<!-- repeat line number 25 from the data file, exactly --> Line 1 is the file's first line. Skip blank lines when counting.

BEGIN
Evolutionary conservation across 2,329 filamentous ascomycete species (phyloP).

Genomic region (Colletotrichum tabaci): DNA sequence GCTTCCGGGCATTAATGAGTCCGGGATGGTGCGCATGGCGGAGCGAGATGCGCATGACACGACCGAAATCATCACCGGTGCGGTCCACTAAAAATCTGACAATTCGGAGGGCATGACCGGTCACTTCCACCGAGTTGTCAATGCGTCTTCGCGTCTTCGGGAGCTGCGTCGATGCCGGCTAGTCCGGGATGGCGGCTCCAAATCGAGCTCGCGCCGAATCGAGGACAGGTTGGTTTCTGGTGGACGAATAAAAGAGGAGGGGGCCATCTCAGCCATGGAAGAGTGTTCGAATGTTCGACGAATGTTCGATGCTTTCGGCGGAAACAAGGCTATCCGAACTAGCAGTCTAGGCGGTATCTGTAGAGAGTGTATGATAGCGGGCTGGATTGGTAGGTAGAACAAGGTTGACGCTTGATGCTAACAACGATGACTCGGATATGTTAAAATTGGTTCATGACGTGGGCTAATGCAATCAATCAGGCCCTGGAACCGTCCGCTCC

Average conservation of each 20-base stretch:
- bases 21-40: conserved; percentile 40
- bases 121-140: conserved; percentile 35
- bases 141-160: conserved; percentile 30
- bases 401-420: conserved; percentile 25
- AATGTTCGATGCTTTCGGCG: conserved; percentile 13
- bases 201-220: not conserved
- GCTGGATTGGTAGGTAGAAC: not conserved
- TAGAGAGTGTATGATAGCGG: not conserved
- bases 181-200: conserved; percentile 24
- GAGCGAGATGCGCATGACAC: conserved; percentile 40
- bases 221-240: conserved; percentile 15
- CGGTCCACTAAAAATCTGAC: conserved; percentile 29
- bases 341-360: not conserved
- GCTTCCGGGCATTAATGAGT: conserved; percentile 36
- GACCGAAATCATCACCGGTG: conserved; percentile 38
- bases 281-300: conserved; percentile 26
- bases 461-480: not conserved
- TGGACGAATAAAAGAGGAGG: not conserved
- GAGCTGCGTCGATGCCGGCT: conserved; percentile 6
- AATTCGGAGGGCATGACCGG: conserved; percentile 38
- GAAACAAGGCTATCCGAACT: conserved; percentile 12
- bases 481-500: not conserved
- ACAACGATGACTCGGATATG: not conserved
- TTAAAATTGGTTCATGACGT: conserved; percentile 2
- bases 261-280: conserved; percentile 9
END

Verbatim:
- bases 481-500: not conserved